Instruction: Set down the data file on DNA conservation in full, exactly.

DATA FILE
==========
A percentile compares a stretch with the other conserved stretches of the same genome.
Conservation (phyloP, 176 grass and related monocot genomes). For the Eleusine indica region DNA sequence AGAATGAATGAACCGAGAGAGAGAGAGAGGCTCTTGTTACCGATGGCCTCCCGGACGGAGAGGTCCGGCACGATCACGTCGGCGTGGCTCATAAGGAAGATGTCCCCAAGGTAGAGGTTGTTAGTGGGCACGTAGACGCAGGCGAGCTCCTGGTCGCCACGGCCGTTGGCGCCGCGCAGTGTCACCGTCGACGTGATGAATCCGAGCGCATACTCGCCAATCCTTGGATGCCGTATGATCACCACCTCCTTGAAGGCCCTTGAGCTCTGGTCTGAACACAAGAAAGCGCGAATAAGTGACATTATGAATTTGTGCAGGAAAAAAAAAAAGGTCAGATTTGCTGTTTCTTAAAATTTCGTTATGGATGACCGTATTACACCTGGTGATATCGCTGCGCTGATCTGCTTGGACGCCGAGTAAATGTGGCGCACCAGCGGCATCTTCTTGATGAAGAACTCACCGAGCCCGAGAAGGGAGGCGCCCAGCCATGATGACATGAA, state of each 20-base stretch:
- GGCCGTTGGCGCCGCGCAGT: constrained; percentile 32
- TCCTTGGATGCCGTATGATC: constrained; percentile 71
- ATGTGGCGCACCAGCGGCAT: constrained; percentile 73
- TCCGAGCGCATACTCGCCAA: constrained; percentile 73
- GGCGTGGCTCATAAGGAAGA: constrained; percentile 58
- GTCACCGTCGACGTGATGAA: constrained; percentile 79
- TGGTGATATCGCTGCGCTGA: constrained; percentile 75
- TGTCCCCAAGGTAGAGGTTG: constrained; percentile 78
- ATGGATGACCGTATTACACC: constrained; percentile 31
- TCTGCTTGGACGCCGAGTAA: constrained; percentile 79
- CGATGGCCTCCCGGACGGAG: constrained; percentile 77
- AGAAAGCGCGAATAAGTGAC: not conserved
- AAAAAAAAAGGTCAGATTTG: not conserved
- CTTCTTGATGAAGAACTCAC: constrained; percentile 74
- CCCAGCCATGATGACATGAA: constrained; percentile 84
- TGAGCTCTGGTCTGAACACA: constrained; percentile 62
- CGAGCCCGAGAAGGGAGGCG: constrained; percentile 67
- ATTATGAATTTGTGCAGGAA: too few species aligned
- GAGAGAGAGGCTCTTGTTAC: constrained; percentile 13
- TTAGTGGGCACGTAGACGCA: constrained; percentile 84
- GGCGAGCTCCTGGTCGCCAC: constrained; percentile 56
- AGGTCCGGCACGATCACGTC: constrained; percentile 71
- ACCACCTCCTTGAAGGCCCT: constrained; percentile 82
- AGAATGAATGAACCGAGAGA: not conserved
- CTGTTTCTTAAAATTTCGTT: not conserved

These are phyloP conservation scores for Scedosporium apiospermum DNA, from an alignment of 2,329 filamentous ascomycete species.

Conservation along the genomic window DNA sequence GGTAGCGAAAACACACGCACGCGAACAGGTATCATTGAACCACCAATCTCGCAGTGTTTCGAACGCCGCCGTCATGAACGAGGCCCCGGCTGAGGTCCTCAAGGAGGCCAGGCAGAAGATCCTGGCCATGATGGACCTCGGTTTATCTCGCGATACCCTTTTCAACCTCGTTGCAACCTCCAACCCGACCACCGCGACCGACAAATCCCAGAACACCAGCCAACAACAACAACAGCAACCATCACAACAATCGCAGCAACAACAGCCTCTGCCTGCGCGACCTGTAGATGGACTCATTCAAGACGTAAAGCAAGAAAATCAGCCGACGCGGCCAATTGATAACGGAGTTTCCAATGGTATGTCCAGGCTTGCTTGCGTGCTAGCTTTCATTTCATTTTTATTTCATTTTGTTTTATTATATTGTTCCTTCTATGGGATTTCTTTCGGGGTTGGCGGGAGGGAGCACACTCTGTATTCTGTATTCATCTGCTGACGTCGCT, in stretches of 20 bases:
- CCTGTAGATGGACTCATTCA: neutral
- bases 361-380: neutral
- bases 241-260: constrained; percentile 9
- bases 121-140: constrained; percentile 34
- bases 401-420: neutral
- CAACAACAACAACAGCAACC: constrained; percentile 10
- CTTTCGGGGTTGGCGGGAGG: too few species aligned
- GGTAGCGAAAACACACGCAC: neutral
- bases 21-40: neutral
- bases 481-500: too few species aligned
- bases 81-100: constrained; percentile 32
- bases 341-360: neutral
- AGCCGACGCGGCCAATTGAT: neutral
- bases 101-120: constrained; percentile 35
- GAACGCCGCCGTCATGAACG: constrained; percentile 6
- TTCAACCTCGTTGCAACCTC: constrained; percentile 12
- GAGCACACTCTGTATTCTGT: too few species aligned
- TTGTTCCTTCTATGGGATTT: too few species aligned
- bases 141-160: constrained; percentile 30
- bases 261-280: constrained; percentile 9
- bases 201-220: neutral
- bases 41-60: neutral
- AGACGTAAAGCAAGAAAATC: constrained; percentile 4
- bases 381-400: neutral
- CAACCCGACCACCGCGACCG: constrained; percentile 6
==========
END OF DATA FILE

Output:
A percentile compares a stretch with the other conserved stretches of the same genome.
Conservation (phyloP, 176 grass and related monocot genomes). For the Eleusine indica region DNA sequence AGAATGAATGAACCGAGAGAGAGAGAGAGGCTCTTGTTACCGATGGCCTCCCGGACGGAGAGGTCCGGCACGATCACGTCGGCGTGGCTCATAAGGAAGATGTCCCCAAGGTAGAGGTTGTTAGTGGGCACGTAGACGCAGGCGAGCTCCTGGTCGCCACGGCCGTTGGCGCCGCGCAGTGTCACCGTCGACGTGATGAATCCGAGCGCATACTCGCCAATCCTTGGATGCCGTATGATCACCACCTCCTTGAAGGCCCTTGAGCTCTGGTCTGAACACAAGAAAGCGCGAATAAGTGACATTATGAATTTGTGCAGGAAAAAAAAAAAGGTCAGATTTGCTGTTTCTTAAAATTTCGTTATGGATGACCGTATTACACCTGGTGATATCGCTGCGCTGATCTGCTTGGACGCCGAGTAAATGTGGCGCACCAGCGGCATCTTCTTGATGAAGAACTCACCGAGCCCGAGAAGGGAGGCGCCCAGCCATGATGACATGAA, state of each 20-base stretch:
- GGCCGTTGGCGCCGCGCAGT: constrained; percentile 32
- TCCTTGGATGCCGTATGATC: constrained; percentile 71
- ATGTGGCGCACCAGCGGCAT: constrained; percentile 73
- TCCGAGCGCATACTCGCCAA: constrained; percentile 73
- GGCGTGGCTCATAAGGAAGA: constrained; percentile 58
- GTCACCGTCGACGTGATGAA: constrained; percentile 79
- TGGTGATATCGCTGCGCTGA: constrained; percentile 75
- TGTCCCCAAGGTAGAGGTTG: constrained; percentile 78
- ATGGATGACCGTATTACACC: constrained; percentile 31
- TCTGCTTGGACGCCGAGTAA: constrained; percentile 79
- CGATGGCCTCCCGGACGGAG: constrained; percentile 77
- AGAAAGCGCGAATAAGTGAC: not conserved
- AAAAAAAAAGGTCAGATTTG: not conserved
- CTTCTTGATGAAGAACTCAC: constrained; percentile 74
- CCCAGCCATGATGACATGAA: constrained; percentile 84
- TGAGCTCTGGTCTGAACACA: constrained; percentile 62
- CGAGCCCGAGAAGGGAGGCG: constrained; percentile 67
- ATTATGAATTTGTGCAGGAA: too few species aligned
- GAGAGAGAGGCTCTTGTTAC: constrained; percentile 13
- TTAGTGGGCACGTAGACGCA: constrained; percentile 84
- GGCGAGCTCCTGGTCGCCAC: constrained; percentile 56
- AGGTCCGGCACGATCACGTC: constrained; percentile 71
- ACCACCTCCTTGAAGGCCCT: constrained; percentile 82
- AGAATGAATGAACCGAGAGA: not conserved
- CTGTTTCTTAAAATTTCGTT: not conserved

These are phyloP conservation scores for Scedosporium apiospermum DNA, from an alignment of 2,329 filamentous ascomycete species.

Conservation along the genomic window DNA sequence GGTAGCGAAAACACACGCACGCGAACAGGTATCATTGAACCACCAATCTCGCAGTGTTTCGAACGCCGCCGTCATGAACGAGGCCCCGGCTGAGGTCCTCAAGGAGGCCAGGCAGAAGATCCTGGCCATGATGGACCTCGGTTTATCTCGCGATACCCTTTTCAACCTCGTTGCAACCTCCAACCCGACCACCGCGACCGACAAATCCCAGAACACCAGCCAACAACAACAACAGCAACCATCACAACAATCGCAGCAACAACAGCCTCTGCCTGCGCGACCTGTAGATGGACTCATTCAAGACGTAAAGCAAGAAAATCAGCCGACGCGGCCAATTGATAACGGAGTTTCCAATGGTATGTCCAGGCTTGCTTGCGTGCTAGCTTTCATTTCATTTTTATTTCATTTTGTTTTATTATATTGTTCCTTCTATGGGATTTCTTTCGGGGTTGGCGGGAGGGAGCACACTCTGTATTCTGTATTCATCTGCTGACGTCGCT, in stretches of 20 bases:
- CCTGTAGATGGACTCATTCA: neutral
- bases 361-380: neutral
- bases 241-260: constrained; percentile 9
- bases 121-140: constrained; percentile 34
- bases 401-420: neutral
- CAACAACAACAACAGCAACC: constrained; percentile 10
- CTTTCGGGGTTGGCGGGAGG: too few species aligned
- GGTAGCGAAAACACACGCAC: neutral
- bases 21-40: neutral
- bases 481-500: too few species aligned
- bases 81-100: constrained; percentile 32
- bases 341-360: neutral
- AGCCGACGCGGCCAATTGAT: neutral
- bases 101-120: constrained; percentile 35
- GAACGCCGCCGTCATGAACG: constrained; percentile 6
- TTCAACCTCGTTGCAACCTC: constrained; percentile 12
- GAGCACACTCTGTATTCTGT: too few species aligned
- TTGTTCCTTCTATGGGATTT: too few species aligned
- bases 141-160: constrained; percentile 30
- bases 261-280: constrained; percentile 9
- bases 201-220: neutral
- bases 41-60: neutral
- AGACGTAAAGCAAGAAAATC: constrained; percentile 4
- bases 381-400: neutral
- CAACCCGACCACCGCGACCG: constrained; percentile 6